Last night, Mandy and I got together for a little photo shoot in preparation for setting up the Etsy site. We collaborated on each scene in her beautiful backyard, using stone and tree bark and grass and sky as backdrops for our work while David entertained Dora on the swing set. I was completely energized by the photography, as I am by the crafting. I couldn't wait to get home and work with the images. We drove home in the heat to a gathering thunderstorm, and when I got Dora out of the backseat I realized she was burning up. More than just sweaty from play, she had a fever. She immediately went to her room and asked to go to bed. I turned on her air conditioner and fan, stroking her hair as she fell asleep. In my mind, I turned over the possible causes of her illness, from the ridiculous to the probable, returning so easily and quickly to my early motherhood days of high anxiety and wildly creative disaster thinking. I later explained to Brian that the creative disaster thinking is probably some remnant of motherly instinct to protect, to be hyper-vigilant to any possible threat to our young. Understanding it's cause and origin, though, doesn't make it any easier to control or accept, or any less exhausting.
Saturday, June 19th, was also my mother's birthday. She would have been 74. I think about her now and I wonder if she had these same worries, these same questions of identity and purpose and future. I know she taught me to worry the way she did, so I'm quite sure she did her own share of creative disaster thinking every time I stepped off the school bus with a hot forehead. It's easy to believe that our parents always had all the answers, but now as a mother myself I realize that's just not the case. They were just making it up as they went along as we are now. When I stood in the shower the day I went into labor, hot water pouring down over my round belly, my last moments of pregnancy upon me, I tried to think of my mom as she must have felt facing new motherhood, and I realized she was surely as afraid and uncertain as I was.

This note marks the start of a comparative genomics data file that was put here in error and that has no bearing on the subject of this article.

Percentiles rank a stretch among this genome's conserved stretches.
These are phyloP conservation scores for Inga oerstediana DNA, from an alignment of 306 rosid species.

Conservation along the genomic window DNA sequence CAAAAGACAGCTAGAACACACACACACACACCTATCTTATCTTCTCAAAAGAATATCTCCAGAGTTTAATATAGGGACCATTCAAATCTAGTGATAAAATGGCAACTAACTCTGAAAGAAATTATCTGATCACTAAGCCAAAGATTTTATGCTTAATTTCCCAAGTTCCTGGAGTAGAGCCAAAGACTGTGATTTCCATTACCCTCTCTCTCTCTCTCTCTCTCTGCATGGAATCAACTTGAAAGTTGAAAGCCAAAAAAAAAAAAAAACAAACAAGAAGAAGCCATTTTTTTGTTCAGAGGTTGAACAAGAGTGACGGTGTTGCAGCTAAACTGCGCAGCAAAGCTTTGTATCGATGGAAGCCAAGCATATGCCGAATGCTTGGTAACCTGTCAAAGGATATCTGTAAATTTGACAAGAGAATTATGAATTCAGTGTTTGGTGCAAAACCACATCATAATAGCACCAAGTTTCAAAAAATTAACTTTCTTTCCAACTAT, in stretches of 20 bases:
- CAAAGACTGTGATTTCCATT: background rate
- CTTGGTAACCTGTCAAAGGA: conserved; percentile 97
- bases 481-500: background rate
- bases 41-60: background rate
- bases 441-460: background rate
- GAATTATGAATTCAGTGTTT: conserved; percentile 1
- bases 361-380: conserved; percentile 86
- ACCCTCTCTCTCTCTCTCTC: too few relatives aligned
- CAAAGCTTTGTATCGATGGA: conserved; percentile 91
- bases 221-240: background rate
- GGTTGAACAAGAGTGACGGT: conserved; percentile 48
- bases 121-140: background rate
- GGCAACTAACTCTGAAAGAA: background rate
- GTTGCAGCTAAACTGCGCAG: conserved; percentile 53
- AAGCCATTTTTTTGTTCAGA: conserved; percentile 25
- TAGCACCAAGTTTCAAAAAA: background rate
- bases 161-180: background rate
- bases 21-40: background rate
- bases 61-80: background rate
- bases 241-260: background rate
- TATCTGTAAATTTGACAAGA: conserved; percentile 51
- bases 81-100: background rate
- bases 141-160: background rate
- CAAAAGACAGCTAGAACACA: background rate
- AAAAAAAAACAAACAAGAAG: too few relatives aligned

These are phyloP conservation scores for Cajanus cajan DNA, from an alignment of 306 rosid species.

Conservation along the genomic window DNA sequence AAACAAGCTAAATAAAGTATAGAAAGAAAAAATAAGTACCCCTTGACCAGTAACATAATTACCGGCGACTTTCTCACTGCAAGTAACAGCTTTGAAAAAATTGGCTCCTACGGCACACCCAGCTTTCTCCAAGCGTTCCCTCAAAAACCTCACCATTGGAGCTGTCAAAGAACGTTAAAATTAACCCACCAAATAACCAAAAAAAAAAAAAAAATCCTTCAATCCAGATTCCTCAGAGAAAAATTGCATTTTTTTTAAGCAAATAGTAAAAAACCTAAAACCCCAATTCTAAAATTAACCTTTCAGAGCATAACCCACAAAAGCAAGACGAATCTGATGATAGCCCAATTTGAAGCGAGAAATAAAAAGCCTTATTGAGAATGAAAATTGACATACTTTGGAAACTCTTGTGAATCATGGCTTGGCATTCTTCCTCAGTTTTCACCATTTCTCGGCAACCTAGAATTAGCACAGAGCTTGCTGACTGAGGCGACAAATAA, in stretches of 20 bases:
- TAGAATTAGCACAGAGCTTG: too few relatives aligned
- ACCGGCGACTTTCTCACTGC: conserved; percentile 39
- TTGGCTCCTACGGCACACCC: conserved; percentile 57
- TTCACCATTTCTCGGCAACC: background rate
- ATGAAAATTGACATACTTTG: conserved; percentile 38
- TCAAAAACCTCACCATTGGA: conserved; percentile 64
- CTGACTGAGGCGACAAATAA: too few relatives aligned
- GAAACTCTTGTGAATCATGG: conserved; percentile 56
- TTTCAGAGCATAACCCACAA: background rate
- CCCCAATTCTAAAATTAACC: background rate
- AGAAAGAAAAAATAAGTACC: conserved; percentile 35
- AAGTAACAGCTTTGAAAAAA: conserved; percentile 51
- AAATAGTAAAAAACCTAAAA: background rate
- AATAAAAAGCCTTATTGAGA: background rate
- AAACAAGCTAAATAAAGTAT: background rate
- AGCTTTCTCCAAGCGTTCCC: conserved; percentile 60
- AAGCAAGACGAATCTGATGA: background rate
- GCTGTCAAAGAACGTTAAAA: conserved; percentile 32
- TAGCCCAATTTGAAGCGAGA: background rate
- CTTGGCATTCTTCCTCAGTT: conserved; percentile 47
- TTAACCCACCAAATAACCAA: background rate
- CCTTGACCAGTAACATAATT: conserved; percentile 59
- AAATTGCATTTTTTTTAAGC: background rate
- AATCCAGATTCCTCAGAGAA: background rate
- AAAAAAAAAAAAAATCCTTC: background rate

I have moments in my life in which what I am doing brings me such strong positive feelings - tender moments with Dora, an evening of solid writing, a turn of the embroidery needle that comes out just right, a perfectly prepared lime tart. I'm trying to find out how to be sure that more of my time is spent on these things - these things which energize rather than exhaust me. Like the cause of Dora's fever I turn over and over in my mind the possibilities, wondering how I will ever figure this out. I'm trying to use what I've learned about myself so far in this life to really understand who I am, even when such introspective thinking results in total uncertainty. Surely that burst of energy I feel from certain creative outlets is the universe trying to tell me something. If only I can find the serenity to get to know it, that timeless and remarkable space we must inhabit at times of new life, during periods of transformation, at the beginning of something new.